Foley doesn’t rack up that many strikeouts, sitting at 21.6 percent this season, though up almost five percent from his 2022 mark, but his walk rate is only five percent. That ratio is plenty good enough when you can sustain some of the lowest fly ball rates in the game. Foley’s 21.8 percent fly ball rate allowed is 12th best among all major league relievers. By all measures, Foley is up there with Baltimore’s Yennier Cano and Toronto’s Tim Mayza among the top sinkerball heavy relievers in the game today.
Jason Foley 2021-2022
So, for a year and a half now, Foley has been a good reliever, and he’s taken it to a new level through three months of the 2023 season. He’s currently 11th in fWAR among relievers after ranking 64th in 2022. The improvement has been the strikeout rate this year, while maintaining his typically elite walk rate and giving up exactly zero home runs.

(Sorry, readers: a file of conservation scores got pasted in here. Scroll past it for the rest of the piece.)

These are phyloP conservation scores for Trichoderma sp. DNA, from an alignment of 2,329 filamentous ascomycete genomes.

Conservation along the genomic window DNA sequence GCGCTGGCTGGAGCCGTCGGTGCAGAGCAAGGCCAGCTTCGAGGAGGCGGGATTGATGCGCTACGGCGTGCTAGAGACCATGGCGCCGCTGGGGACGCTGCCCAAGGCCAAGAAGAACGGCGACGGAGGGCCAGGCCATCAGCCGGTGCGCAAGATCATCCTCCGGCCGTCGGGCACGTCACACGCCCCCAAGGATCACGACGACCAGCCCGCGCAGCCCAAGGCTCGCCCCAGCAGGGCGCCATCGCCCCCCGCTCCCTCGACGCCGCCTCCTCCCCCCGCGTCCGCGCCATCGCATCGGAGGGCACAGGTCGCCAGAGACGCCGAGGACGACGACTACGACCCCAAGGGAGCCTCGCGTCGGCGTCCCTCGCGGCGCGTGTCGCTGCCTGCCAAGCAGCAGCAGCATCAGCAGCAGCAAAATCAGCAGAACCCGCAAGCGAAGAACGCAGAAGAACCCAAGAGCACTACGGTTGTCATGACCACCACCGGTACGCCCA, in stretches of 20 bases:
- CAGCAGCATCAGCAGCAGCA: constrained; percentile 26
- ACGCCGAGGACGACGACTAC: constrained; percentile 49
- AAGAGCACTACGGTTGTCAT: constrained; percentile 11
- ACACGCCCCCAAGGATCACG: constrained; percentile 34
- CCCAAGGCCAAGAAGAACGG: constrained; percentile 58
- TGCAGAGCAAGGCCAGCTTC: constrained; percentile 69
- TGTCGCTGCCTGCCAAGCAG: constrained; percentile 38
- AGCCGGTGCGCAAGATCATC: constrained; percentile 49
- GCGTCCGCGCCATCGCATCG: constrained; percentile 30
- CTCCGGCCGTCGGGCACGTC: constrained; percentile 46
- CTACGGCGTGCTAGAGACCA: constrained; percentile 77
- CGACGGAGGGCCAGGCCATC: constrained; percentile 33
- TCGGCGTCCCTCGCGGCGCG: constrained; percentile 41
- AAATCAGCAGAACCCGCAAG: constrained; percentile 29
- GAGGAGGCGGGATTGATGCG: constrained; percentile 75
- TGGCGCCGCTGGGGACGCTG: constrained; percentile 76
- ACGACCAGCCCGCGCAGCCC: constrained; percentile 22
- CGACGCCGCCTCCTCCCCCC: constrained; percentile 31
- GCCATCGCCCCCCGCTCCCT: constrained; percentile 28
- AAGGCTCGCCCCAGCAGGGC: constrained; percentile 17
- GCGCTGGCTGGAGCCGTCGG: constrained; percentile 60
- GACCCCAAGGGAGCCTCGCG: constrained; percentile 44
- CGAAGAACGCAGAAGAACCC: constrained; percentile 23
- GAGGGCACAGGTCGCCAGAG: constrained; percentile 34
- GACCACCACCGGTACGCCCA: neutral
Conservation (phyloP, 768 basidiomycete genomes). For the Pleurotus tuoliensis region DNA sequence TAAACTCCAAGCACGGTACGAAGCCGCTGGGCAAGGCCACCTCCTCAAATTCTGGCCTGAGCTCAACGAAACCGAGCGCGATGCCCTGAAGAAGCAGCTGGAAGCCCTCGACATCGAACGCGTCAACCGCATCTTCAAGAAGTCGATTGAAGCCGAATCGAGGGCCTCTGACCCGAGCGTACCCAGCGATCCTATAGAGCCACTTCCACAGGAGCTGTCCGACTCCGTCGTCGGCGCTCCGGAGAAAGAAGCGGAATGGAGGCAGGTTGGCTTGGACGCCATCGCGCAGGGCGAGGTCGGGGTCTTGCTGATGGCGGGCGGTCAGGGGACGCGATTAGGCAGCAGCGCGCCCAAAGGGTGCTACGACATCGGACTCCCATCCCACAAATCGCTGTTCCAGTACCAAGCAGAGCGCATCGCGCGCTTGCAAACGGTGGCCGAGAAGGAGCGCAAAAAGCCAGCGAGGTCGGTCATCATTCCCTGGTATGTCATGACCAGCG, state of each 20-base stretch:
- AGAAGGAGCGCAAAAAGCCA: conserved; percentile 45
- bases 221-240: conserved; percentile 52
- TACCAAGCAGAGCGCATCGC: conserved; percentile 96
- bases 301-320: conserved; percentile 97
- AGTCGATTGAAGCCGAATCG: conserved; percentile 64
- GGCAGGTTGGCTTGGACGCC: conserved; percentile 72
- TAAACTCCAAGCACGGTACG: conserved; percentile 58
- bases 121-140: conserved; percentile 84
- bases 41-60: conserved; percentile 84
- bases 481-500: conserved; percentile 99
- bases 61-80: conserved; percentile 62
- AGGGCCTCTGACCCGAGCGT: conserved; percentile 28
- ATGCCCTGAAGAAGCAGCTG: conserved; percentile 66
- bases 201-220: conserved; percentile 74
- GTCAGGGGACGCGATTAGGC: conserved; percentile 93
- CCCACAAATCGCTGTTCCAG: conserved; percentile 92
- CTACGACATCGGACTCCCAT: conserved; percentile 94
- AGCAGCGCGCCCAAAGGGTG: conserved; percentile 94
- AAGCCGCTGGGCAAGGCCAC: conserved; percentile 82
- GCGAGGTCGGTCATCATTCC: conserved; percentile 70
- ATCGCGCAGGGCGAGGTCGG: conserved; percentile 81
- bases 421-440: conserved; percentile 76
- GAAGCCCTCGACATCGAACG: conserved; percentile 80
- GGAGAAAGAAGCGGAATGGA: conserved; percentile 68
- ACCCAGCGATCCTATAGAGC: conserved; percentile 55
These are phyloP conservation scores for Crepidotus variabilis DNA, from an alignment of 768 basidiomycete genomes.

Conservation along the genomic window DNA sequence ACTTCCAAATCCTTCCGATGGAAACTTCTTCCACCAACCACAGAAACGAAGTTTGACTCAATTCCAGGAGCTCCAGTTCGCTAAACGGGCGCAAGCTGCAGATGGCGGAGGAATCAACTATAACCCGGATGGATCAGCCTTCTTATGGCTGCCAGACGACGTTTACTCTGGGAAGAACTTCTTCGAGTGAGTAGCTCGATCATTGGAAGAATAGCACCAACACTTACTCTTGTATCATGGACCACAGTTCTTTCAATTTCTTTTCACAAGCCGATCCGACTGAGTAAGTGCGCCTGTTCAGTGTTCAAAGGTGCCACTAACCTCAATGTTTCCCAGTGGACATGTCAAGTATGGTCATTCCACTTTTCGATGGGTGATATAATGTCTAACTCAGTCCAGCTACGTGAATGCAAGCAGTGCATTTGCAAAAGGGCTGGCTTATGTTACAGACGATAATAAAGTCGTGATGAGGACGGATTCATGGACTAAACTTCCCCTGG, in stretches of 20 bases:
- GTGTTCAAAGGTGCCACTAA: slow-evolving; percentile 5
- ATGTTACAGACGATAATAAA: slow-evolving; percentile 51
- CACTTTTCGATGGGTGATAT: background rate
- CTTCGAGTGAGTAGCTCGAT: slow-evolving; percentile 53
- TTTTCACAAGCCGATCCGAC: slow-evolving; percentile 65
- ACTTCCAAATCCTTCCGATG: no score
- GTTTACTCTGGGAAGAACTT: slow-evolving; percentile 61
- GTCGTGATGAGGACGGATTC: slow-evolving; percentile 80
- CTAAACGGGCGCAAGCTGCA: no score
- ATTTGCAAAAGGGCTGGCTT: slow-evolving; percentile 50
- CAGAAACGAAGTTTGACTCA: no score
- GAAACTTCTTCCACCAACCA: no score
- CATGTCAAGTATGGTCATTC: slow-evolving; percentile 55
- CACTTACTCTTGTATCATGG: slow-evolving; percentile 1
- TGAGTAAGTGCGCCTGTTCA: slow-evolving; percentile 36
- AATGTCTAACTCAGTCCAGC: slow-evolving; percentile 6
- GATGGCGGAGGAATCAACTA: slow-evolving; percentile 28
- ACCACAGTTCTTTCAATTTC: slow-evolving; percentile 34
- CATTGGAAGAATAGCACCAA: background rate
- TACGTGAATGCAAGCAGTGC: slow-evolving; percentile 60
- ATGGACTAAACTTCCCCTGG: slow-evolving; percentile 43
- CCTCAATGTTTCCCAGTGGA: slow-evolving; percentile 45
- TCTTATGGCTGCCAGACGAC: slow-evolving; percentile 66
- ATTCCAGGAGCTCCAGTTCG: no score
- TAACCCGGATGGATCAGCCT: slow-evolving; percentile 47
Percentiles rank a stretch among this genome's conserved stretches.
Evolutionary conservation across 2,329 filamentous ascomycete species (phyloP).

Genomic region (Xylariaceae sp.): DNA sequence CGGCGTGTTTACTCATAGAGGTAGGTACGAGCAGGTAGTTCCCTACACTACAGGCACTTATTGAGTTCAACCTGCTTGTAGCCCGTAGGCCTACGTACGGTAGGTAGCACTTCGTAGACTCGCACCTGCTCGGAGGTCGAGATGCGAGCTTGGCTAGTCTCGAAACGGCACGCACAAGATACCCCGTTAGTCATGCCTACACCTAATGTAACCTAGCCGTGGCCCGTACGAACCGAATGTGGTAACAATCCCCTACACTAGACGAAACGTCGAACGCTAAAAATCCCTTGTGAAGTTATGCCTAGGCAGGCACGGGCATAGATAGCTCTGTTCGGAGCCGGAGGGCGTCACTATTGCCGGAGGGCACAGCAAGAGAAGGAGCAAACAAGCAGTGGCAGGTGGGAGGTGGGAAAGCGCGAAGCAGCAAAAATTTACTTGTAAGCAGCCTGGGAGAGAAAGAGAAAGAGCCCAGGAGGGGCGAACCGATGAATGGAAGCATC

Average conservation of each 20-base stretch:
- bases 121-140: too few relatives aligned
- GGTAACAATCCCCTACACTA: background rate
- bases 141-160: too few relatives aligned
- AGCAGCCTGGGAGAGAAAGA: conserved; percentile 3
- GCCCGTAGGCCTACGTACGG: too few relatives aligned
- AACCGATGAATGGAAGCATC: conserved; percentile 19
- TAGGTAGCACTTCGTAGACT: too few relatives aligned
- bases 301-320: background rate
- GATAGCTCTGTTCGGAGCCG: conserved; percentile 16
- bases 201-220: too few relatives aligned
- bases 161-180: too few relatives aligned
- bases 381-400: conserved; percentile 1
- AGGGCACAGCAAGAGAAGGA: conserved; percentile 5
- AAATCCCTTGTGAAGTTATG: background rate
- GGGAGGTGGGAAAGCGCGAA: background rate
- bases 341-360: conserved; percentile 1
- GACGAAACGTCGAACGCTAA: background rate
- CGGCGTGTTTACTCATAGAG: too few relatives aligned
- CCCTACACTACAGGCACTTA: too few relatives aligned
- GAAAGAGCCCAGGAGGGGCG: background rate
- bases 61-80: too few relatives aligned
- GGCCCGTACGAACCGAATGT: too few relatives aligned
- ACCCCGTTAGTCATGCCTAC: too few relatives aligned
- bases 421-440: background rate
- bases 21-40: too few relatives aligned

It’s a pretty simple approach overall. Foley has a little deception in his delivery, his extension to the plate is above average, and his sinker has more depth and run than most. Add in good velocity and comfort using it up and in rather than just pounding the bottom of the zone, and you’ve got a really effective fastball despite the lack of whiffs. Otherwise his tool kit consists of a pretty good changeup that he’ll even sneak in right-on-right occasionally, and a mediocre slider than is really just a change of pace pitch with a terrible whiff rate of just 14.8 percent. He’s not fooling anyone here. He’s just moving that sinker all around and that is enough as long as you integrate location and defensive positioning well.